How to Create a Travel Itinerary

Travel Itinerary

To create a travel itinerary can be a complicated thing. Regardless of if you’re planning a week-long excursion or a simple day-trip, there’s so much to keep track of: distance, transportation, fuel, and more. What will you eat and when? Will you be spending the night and, if so, where? Do you need to bring luggage? How much money will you need? The list goes on and on.

Having a good travel itinerary can make all the difference between an enjoyable adventure and all-out disaster. After all, you can never be too well prepared, can you?

Whether you’re visiting Detroit on a business trip, enjoying a sunny family vacation in Florida, or trekking out to Wisconsin to size up Madison houses for sale, the tips below are sure to help you stay organized every step of the way.

Start by Figuring Out a Budget

Any trip you take is going to be heavily influenced by what you can afford. Where you go, when you go, how long you stay, what you do there, and what you need to bring with you are all dependent on the budget you have. The further you plan in advance, the better things will work out to your satisfaction.

Take a look at your bank account, then consider your expected income for the foreseeable future. Subtract from that necessary expenses unrelated to your trip, such as utility bills, insurance payments, and the like. With what you have left, you can begin budgeting for your trip.

Make & Combine Multiple Lists

Many people think an itinerary is just one big list of all your travel plans, but the truth is that it’s a lot more complicated than that. Lists, however, do play a big part in the process. For example, cross referencing a list of basic transportation essentials—gas, lodging, food, etc.—with your budget can completely change your list of planned recreational activities.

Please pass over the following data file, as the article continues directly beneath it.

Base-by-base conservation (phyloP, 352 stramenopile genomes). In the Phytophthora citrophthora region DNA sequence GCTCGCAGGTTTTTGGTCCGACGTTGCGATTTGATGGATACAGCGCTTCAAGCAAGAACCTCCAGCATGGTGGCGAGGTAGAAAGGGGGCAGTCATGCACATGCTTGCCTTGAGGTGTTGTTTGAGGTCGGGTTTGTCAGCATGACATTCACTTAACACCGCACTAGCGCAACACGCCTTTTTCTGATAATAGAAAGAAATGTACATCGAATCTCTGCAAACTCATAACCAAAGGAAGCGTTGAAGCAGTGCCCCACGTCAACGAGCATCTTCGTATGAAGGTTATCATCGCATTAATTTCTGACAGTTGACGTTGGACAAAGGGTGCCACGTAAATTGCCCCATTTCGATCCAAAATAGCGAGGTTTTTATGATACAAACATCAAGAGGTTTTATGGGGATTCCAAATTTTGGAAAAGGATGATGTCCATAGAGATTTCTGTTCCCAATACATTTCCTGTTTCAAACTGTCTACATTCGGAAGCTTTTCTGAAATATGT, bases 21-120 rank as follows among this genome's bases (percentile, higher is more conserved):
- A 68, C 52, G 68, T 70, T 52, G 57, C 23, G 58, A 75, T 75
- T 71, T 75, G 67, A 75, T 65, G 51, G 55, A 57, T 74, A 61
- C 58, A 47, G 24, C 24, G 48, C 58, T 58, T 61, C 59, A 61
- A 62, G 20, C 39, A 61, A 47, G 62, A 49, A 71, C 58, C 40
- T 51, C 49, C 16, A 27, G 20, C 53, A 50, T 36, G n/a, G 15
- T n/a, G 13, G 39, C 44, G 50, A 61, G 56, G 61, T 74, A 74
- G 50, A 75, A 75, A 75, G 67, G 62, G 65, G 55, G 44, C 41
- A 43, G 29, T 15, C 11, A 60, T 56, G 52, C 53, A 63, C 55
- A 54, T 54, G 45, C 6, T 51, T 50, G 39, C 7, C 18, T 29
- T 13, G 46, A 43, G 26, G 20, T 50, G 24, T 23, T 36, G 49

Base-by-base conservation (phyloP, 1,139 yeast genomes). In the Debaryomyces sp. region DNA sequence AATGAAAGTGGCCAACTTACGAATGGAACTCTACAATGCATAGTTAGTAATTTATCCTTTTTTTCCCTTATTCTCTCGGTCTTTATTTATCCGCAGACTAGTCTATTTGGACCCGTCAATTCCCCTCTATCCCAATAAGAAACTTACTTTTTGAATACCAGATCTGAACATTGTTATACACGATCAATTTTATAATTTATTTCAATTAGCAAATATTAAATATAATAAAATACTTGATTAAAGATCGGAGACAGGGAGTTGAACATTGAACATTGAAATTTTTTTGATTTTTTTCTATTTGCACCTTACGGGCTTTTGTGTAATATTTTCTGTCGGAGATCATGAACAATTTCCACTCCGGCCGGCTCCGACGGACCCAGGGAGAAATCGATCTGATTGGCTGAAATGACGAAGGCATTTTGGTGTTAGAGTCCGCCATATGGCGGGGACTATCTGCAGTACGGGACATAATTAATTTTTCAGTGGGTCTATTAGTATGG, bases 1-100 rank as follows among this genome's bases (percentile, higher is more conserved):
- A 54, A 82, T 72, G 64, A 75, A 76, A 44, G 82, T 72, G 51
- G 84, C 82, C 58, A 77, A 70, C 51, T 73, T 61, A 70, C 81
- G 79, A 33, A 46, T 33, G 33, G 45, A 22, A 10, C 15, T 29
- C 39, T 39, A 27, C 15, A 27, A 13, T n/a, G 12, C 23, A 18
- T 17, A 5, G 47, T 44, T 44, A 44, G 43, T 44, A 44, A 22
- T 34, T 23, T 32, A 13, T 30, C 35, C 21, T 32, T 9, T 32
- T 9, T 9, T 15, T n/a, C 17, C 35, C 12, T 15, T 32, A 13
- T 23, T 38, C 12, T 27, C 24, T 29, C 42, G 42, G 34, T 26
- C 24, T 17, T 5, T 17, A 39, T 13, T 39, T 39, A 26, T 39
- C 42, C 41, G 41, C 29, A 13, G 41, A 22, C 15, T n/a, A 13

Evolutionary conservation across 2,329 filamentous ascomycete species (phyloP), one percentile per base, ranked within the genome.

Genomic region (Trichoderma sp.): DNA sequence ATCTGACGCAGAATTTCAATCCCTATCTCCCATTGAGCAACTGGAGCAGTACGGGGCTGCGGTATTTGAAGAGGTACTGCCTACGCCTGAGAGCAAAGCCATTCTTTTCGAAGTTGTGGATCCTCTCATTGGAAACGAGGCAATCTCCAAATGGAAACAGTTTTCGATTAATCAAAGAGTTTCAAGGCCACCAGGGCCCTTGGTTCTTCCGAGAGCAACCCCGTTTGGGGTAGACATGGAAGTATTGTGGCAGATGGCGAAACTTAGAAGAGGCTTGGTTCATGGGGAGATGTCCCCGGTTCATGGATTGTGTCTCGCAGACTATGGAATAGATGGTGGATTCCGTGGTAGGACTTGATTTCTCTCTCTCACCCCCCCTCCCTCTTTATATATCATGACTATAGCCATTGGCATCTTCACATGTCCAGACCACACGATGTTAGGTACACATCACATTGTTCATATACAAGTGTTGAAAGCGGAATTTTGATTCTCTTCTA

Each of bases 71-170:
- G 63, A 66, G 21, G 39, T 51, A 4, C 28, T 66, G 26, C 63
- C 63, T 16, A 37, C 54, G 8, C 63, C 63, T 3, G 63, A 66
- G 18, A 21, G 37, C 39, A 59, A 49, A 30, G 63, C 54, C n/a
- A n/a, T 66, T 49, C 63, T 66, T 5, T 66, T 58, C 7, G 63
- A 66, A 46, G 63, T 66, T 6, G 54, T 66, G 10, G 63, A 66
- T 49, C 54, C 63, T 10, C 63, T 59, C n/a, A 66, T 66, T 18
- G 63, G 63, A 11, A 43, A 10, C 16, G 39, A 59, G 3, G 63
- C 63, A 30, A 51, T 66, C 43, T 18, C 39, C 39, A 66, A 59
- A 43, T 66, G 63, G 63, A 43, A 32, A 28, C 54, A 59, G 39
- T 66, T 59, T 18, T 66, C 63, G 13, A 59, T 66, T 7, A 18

A good itinerary will have a separate list for everything: clothes and toiletries you need to take with you, items you can’t bring with you but which are important enough that you’ll need to buy them when you arrive, important destinations and less important side attractions, contact information, legal documentation if you’re planning to travel abroad, etc. Some lists will likely overlap with others, but it’s better to be comprehensive than unprepared.

Map Out All Your Planned Stops

You know where you’re going, don’t you? Even still, let’s double-check everything, just to be sure. If you’re planning to use your GPS for directions, you might want to print off some actual maps anyway. You never know when your phone will stop working.

Once you have some maps and a list of addresses in front of you, it’s important to think about when you plan to visit each destination and how long you want to stay there. After all, you’re not just budgeting your money, but your time as well. Don’t forget to factor in travel time between stops, the necessity of bathroom or food breaks, traffic issues, and the need to find affordable parking.

Leave Room for Spontaneity

Last but not least, one of the most important things to keep in mind to create a travel itinerary is that it’s not set in stone. Having a meticulous, well-planned itinerary can save you a lot of headaches and disappointment in the long run, but that doesn’t mean deviation is automatically a bad thing.

Leaving yourself some wiggle room is good for multiple reasons. Allotting yourself more time or money for certain things than you actually need takes the pressure off by providing a buffer for unexpected complications or emergencies, as well as giving you some much needed downtime to recharge. Also, give yourself permission to try new things that you didn’t plan for. After all, one of the great joys of travel is making new discoveries.

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